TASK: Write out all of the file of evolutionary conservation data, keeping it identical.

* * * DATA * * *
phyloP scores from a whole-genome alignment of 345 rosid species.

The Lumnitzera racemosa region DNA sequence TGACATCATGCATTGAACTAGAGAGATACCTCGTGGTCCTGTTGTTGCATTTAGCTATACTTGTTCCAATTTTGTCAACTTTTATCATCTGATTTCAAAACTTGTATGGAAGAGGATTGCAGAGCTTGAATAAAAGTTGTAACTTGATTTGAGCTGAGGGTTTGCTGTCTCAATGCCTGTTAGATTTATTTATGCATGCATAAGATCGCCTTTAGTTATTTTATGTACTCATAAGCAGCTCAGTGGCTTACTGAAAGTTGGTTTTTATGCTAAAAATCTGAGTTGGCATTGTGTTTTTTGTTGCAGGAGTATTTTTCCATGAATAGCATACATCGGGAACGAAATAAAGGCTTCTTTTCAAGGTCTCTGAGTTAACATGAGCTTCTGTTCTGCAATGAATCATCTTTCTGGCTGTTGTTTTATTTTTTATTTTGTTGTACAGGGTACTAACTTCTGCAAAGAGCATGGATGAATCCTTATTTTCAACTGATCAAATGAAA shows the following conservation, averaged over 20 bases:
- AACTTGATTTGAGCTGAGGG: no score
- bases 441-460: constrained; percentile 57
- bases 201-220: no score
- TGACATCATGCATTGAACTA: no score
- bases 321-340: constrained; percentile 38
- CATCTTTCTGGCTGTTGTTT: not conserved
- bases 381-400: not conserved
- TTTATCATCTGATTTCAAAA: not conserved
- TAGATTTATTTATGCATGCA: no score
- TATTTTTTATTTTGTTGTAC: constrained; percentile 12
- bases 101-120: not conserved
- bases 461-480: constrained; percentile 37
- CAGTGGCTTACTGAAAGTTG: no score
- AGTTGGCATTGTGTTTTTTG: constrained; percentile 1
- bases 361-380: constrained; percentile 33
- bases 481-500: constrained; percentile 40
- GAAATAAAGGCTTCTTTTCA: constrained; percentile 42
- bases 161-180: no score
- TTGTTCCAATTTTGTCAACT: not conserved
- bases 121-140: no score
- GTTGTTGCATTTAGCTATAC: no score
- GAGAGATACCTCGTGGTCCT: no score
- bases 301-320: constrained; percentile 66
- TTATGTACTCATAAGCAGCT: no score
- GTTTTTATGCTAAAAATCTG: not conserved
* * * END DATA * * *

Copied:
phyloP scores from a whole-genome alignment of 345 rosid species.

The Lumnitzera racemosa region DNA sequence TGACATCATGCATTGAACTAGAGAGATACCTCGTGGTCCTGTTGTTGCATTTAGCTATACTTGTTCCAATTTTGTCAACTTTTATCATCTGATTTCAAAACTTGTATGGAAGAGGATTGCAGAGCTTGAATAAAAGTTGTAACTTGATTTGAGCTGAGGGTTTGCTGTCTCAATGCCTGTTAGATTTATTTATGCATGCATAAGATCGCCTTTAGTTATTTTATGTACTCATAAGCAGCTCAGTGGCTTACTGAAAGTTGGTTTTTATGCTAAAAATCTGAGTTGGCATTGTGTTTTTTGTTGCAGGAGTATTTTTCCATGAATAGCATACATCGGGAACGAAATAAAGGCTTCTTTTCAAGGTCTCTGAGTTAACATGAGCTTCTGTTCTGCAATGAATCATCTTTCTGGCTGTTGTTTTATTTTTTATTTTGTTGTACAGGGTACTAACTTCTGCAAAGAGCATGGATGAATCCTTATTTTCAACTGATCAAATGAAA shows the following conservation, averaged over 20 bases:
- AACTTGATTTGAGCTGAGGG: no score
- bases 441-460: constrained; percentile 57
- bases 201-220: no score
- TGACATCATGCATTGAACTA: no score
- bases 321-340: constrained; percentile 38
- CATCTTTCTGGCTGTTGTTT: not conserved
- bases 381-400: not conserved
- TTTATCATCTGATTTCAAAA: not conserved
- TAGATTTATTTATGCATGCA: no score
- TATTTTTTATTTTGTTGTAC: constrained; percentile 12
- bases 101-120: not conserved
- bases 461-480: constrained; percentile 37
- CAGTGGCTTACTGAAAGTTG: no score
- AGTTGGCATTGTGTTTTTTG: constrained; percentile 1
- bases 361-380: constrained; percentile 33
- bases 481-500: constrained; percentile 40
- GAAATAAAGGCTTCTTTTCA: constrained; percentile 42
- bases 161-180: no score
- TTGTTCCAATTTTGTCAACT: not conserved
- bases 121-140: no score
- GTTGTTGCATTTAGCTATAC: no score
- GAGAGATACCTCGTGGTCCT: no score
- bases 301-320: constrained; percentile 66
- TTATGTACTCATAAGCAGCT: no score
- GTTTTTATGCTAAAAATCTG: not conserved